• Duration – your shelter needs to be able to sustain you for two weeks.  In general, radiation diminishes by a factor of 10 every seven hours.  Most areas affected by fallout are habitable after two weeks (radiation has been reduced by a factor of 1000).  This may vary depending on whether the blast was an air burst or a ground burst - Air bursts have less radioactive debris and in general, those radioactive elements have shorter half lives.  Ground bursts could make areas un-inhabitable for longer periods.  We will assume in this scenario that it was an air burst.
    • Field Sanitation – you will need to plan on how to eliminate waste while in the shelter.  It is ok to walk out of your shelter to relief yourself but you will need to decontaminate before you come back in (in the first 24 hours, this consists of removal of outer garments and rinsing off with water.  After 24 hours, you only need to rinse off or remove items that came in contact with the ground).  Might want to consider some plastic jugs for your #1 waste – avoids a trip outside.
    • Water – you should plan to pre-stock the shelter with 14 gallons (or more) for each person.  This is drinking water with some limited use for cooking and cleaning.
    • Decontamination– any time you make an excursion outside your shelter, you should put on protective gear or be able to rinse off any thing that came in contact with the ground before you re-enter the shelter (the idea is that the water rinses radioactive dust off your body and down the drain).  You might need a source of non-potable water (such as rain catchment barrels) for this purpose
    • Hygiene – personal hygiene will most likely consist of towel baths. Have plenty of wet wipes on hand if you can or a small basin and some wash clothes.  You can shower up once radiation levels have fallen to nominal levels.
    • Food – shelter is pre-stocked with two weeks or more of rations per person
    • Food Prep – the ability to prepare or cook food as needed (initiate a fire, tinder, fuel) see next item
    • Ventilation – your shelter does not need to be air tight.  After 24 hours, most of the fallout is on the ground and unless there are high winds and lots of dust, the air is breathable.  And you need to get fresh air particularly if you are cooking or heating – you don’t want to risk carbon monoxide poisoning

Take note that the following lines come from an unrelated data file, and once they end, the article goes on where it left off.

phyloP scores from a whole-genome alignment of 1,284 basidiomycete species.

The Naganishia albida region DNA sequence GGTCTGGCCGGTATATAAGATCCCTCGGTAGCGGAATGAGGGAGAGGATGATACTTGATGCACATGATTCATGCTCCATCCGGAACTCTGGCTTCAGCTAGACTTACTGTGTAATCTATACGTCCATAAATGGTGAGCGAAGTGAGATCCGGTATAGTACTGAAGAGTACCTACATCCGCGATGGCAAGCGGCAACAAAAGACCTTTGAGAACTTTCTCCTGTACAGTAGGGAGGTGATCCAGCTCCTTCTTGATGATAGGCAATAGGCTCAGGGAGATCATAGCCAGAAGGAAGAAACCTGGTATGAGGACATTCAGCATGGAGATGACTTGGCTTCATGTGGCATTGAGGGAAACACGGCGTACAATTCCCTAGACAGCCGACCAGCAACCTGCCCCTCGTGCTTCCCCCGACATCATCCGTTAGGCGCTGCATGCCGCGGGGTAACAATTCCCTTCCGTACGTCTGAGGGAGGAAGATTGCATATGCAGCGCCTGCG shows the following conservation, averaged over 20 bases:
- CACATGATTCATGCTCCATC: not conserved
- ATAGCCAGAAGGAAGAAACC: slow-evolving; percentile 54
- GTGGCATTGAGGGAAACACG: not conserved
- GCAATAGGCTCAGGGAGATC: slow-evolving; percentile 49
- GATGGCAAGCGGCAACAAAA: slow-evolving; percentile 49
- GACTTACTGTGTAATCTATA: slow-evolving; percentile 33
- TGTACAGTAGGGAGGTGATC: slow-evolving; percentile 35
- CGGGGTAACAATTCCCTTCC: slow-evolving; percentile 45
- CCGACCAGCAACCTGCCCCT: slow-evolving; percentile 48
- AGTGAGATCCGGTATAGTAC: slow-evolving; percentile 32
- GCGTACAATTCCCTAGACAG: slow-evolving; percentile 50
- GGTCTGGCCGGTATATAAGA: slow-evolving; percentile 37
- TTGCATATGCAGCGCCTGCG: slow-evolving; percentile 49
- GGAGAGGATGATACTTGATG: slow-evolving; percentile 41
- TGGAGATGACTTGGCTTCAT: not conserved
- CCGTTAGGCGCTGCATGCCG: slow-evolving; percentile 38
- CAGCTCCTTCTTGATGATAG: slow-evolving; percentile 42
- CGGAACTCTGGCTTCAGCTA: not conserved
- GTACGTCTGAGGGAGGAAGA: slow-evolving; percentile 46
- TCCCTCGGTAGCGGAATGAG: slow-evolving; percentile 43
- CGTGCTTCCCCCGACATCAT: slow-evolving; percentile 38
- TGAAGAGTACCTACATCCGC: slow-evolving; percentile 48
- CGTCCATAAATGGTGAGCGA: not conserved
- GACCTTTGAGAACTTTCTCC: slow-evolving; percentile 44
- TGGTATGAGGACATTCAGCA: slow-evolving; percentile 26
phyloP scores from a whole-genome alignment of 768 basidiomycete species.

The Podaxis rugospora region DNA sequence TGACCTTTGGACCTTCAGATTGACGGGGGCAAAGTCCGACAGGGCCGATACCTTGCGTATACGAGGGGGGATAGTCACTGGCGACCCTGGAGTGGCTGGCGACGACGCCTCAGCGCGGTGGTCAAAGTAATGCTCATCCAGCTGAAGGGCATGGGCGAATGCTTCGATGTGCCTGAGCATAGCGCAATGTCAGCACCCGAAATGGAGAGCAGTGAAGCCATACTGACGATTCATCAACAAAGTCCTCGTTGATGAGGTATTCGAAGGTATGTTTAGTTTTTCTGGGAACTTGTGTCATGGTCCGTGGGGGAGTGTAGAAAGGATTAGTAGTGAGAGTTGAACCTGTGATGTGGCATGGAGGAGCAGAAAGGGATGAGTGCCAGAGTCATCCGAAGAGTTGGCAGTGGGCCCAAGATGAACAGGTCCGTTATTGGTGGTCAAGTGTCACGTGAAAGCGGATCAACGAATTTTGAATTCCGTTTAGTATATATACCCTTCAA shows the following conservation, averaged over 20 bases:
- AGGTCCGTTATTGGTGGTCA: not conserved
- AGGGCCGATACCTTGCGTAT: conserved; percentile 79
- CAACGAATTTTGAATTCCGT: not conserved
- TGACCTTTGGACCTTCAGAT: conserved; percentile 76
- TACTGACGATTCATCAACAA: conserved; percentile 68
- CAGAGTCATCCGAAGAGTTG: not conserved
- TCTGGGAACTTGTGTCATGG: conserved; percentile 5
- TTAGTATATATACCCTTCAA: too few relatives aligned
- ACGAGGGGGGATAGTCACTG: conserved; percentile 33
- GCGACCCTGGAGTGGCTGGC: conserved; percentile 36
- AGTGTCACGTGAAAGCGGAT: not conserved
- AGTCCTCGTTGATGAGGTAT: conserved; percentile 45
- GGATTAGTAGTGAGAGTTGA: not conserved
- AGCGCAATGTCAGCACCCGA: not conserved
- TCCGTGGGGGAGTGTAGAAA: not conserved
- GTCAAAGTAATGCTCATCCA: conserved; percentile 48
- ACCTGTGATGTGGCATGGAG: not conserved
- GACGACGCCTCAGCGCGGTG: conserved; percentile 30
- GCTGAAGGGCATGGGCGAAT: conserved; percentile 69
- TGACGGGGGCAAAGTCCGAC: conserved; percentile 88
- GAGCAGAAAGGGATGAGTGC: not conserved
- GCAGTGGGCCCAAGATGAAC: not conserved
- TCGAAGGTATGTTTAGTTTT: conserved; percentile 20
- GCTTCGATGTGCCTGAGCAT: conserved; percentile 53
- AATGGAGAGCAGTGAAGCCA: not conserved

• Power – you may need heat and light in the shelter.  While I like solar powered or crank powered lanterns and lights – you may need to stock up on battery powered lights / flashlights for this scenario.  Use only as necessary to conserve power.  You may want to fit your shelter with a skylight or some means of using natural light – be prepared to rinse this area off several times in the first couple of days to prevent fallout from settling on top of it and compromising your radiation shielding.  If you are burning wood for heat – it would be preferable if your wood pile was protected from fallout
    • Communication – How would you get your news?  Purchase a crank powered emergency radio 
    • Defense – weapons and ammunition
    • Medical – your hygiene, medical, and first aid / trauma kits (note these are all different items)
    • Entertainment – if your shelter has power then you can settle down to watch all those shows you already DVR’ed.  Otherwise put some board games, cards, or books in your shelter.  Last resort – staring contests or arguing and bickering.  Personally, I am going with some board games….


  • Upon notification move to the shelter, this is not a sprint to the shelter since the fallout takes 24 hours to settle on the ground.  But if you get even a small dusting while moving to your shelter, decontaminate before your enter.
  • If you get a chance and have time, put anything you intend to use later under cover (avoids letting fallout settle on top of your belongings).


  • Establish a routine in the shelter and try to avoid cabin fever
  • Monitor those conditions that permit you to leave the shelter
    • First 24 hours, radioactive particles may still be airborne
    • After 49 hours, radiation levels should be reduced by a factor of 100
    • After 2 weeks, radiation levels should be reduced by a factor of 1000
    • After 14 weeks, radiation levels should be reduced by a factor of 10,000


  • Decontaminate your property (rinse off anything exposed to the elements)
  • Restock and replenish supplies

Note that the nuclear scenario is more complex and requires a significant amount of planning in advance.  We will cover larger scale and longer-term impacts in the coming articles.

In Summary:  your immediate prepping goal should be to establish your ability to bug out for a disaster to an unaffected area for 3 days to 3 weeks and to be able to bug in a fallout shelter for two weeks or more. 


De Oppresso Liber